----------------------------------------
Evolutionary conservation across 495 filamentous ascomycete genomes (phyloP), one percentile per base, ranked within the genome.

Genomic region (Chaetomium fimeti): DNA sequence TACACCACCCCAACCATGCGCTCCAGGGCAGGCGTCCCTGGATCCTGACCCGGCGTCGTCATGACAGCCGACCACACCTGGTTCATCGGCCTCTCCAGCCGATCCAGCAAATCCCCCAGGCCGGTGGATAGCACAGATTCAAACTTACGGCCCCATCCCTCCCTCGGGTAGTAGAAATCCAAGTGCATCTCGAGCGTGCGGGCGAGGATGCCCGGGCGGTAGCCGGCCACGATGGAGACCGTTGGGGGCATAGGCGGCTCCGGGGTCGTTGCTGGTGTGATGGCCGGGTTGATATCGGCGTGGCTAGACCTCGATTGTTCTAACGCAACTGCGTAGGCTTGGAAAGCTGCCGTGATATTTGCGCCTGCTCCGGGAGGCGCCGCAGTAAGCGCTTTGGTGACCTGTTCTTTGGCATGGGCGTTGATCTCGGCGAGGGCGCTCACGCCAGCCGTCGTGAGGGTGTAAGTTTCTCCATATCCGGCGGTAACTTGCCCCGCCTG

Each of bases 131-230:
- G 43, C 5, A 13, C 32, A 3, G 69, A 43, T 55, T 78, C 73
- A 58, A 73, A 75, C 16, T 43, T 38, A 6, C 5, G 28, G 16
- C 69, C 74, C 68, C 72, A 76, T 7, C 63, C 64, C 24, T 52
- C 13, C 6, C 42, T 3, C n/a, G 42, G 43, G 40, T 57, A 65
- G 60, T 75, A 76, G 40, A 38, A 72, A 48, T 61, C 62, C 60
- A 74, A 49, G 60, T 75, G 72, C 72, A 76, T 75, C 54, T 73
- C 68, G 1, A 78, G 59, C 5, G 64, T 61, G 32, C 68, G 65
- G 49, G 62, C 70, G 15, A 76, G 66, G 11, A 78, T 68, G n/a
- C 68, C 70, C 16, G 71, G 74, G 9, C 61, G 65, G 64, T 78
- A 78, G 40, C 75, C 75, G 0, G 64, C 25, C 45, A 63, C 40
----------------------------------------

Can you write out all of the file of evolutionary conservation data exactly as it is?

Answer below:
Evolutionary conservation across 495 filamentous ascomycete genomes (phyloP), one percentile per base, ranked within the genome.

Genomic region (Chaetomium fimeti): DNA sequence TACACCACCCCAACCATGCGCTCCAGGGCAGGCGTCCCTGGATCCTGACCCGGCGTCGTCATGACAGCCGACCACACCTGGTTCATCGGCCTCTCCAGCCGATCCAGCAAATCCCCCAGGCCGGTGGATAGCACAGATTCAAACTTACGGCCCCATCCCTCCCTCGGGTAGTAGAAATCCAAGTGCATCTCGAGCGTGCGGGCGAGGATGCCCGGGCGGTAGCCGGCCACGATGGAGACCGTTGGGGGCATAGGCGGCTCCGGGGTCGTTGCTGGTGTGATGGCCGGGTTGATATCGGCGTGGCTAGACCTCGATTGTTCTAACGCAACTGCGTAGGCTTGGAAAGCTGCCGTGATATTTGCGCCTGCTCCGGGAGGCGCCGCAGTAAGCGCTTTGGTGACCTGTTCTTTGGCATGGGCGTTGATCTCGGCGAGGGCGCTCACGCCAGCCGTCGTGAGGGTGTAAGTTTCTCCATATCCGGCGGTAACTTGCCCCGCCTG

Each of bases 131-230:
- G 43, C 5, A 13, C 32, A 3, G 69, A 43, T 55, T 78, C 73
- A 58, A 73, A 75, C 16, T 43, T 38, A 6, C 5, G 28, G 16
- C 69, C 74, C 68, C 72, A 76, T 7, C 63, C 64, C 24, T 52
- C 13, C 6, C 42, T 3, C n/a, G 42, G 43, G 40, T 57, A 65
- G 60, T 75, A 76, G 40, A 38, A 72, A 48, T 61, C 62, C 60
- A 74, A 49, G 60, T 75, G 72, C 72, A 76, T 75, C 54, T 73
- C 68, G 1, A 78, G 59, C 5, G 64, T 61, G 32, C 68, G 65
- G 49, G 62, C 70, G 15, A 76, G 66, G 11, A 78, T 68, G n/a
- C 68, C 70, C 16, G 71, G 74, G 9, C 61, G 65, G 64, T 78
- A 78, G 40, C 75, C 75, G 0, G 64, C 25, C 45, A 63, C 40